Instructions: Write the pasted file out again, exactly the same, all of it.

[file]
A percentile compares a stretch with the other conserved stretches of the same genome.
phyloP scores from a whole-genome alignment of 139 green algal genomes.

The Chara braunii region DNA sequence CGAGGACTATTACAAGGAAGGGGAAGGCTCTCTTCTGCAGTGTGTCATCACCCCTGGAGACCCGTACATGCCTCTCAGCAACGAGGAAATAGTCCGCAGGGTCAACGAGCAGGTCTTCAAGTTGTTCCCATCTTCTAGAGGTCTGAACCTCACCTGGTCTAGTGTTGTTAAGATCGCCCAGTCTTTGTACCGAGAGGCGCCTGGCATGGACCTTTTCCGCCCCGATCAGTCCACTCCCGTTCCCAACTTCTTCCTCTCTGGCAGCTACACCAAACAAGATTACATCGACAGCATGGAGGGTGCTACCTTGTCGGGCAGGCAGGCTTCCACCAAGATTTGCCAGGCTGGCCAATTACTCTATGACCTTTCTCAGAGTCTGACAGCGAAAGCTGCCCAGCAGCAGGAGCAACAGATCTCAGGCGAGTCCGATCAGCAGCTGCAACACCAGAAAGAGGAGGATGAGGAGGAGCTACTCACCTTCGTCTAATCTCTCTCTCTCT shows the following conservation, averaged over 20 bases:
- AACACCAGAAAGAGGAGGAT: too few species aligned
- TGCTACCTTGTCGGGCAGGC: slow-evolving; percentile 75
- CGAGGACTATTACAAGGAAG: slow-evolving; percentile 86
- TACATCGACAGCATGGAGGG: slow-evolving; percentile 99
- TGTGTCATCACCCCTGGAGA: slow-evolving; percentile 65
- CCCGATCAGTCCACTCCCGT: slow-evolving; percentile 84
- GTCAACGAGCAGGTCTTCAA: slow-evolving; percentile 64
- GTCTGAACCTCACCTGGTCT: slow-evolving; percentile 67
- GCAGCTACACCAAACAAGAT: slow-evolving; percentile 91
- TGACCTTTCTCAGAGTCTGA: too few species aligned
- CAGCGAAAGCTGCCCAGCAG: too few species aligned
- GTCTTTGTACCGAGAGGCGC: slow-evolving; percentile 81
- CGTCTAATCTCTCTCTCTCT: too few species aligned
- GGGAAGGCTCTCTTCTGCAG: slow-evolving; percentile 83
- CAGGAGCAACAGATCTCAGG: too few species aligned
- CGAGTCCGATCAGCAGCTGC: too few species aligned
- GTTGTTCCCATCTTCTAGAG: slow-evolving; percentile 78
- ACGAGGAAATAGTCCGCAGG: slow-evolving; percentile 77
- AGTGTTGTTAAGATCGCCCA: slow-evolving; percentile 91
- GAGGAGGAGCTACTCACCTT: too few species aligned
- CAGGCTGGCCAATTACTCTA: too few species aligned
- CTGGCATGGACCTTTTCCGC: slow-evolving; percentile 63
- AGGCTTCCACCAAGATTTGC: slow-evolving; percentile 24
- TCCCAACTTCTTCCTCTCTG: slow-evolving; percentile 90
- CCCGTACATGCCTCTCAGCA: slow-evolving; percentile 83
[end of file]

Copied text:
A percentile compares a stretch with the other conserved stretches of the same genome.
phyloP scores from a whole-genome alignment of 139 green algal genomes.

The Chara braunii region DNA sequence CGAGGACTATTACAAGGAAGGGGAAGGCTCTCTTCTGCAGTGTGTCATCACCCCTGGAGACCCGTACATGCCTCTCAGCAACGAGGAAATAGTCCGCAGGGTCAACGAGCAGGTCTTCAAGTTGTTCCCATCTTCTAGAGGTCTGAACCTCACCTGGTCTAGTGTTGTTAAGATCGCCCAGTCTTTGTACCGAGAGGCGCCTGGCATGGACCTTTTCCGCCCCGATCAGTCCACTCCCGTTCCCAACTTCTTCCTCTCTGGCAGCTACACCAAACAAGATTACATCGACAGCATGGAGGGTGCTACCTTGTCGGGCAGGCAGGCTTCCACCAAGATTTGCCAGGCTGGCCAATTACTCTATGACCTTTCTCAGAGTCTGACAGCGAAAGCTGCCCAGCAGCAGGAGCAACAGATCTCAGGCGAGTCCGATCAGCAGCTGCAACACCAGAAAGAGGAGGATGAGGAGGAGCTACTCACCTTCGTCTAATCTCTCTCTCTCT shows the following conservation, averaged over 20 bases:
- AACACCAGAAAGAGGAGGAT: too few species aligned
- TGCTACCTTGTCGGGCAGGC: slow-evolving; percentile 75
- CGAGGACTATTACAAGGAAG: slow-evolving; percentile 86
- TACATCGACAGCATGGAGGG: slow-evolving; percentile 99
- TGTGTCATCACCCCTGGAGA: slow-evolving; percentile 65
- CCCGATCAGTCCACTCCCGT: slow-evolving; percentile 84
- GTCAACGAGCAGGTCTTCAA: slow-evolving; percentile 64
- GTCTGAACCTCACCTGGTCT: slow-evolving; percentile 67
- GCAGCTACACCAAACAAGAT: slow-evolving; percentile 91
- TGACCTTTCTCAGAGTCTGA: too few species aligned
- CAGCGAAAGCTGCCCAGCAG: too few species aligned
- GTCTTTGTACCGAGAGGCGC: slow-evolving; percentile 81
- CGTCTAATCTCTCTCTCTCT: too few species aligned
- GGGAAGGCTCTCTTCTGCAG: slow-evolving; percentile 83
- CAGGAGCAACAGATCTCAGG: too few species aligned
- CGAGTCCGATCAGCAGCTGC: too few species aligned
- GTTGTTCCCATCTTCTAGAG: slow-evolving; percentile 78
- ACGAGGAAATAGTCCGCAGG: slow-evolving; percentile 77
- AGTGTTGTTAAGATCGCCCA: slow-evolving; percentile 91
- GAGGAGGAGCTACTCACCTT: too few species aligned
- CAGGCTGGCCAATTACTCTA: too few species aligned
- CTGGCATGGACCTTTTCCGC: slow-evolving; percentile 63
- AGGCTTCCACCAAGATTTGC: slow-evolving; percentile 24
- TCCCAACTTCTTCCTCTCTG: slow-evolving; percentile 90
- CCCGTACATGCCTCTCAGCA: slow-evolving; percentile 83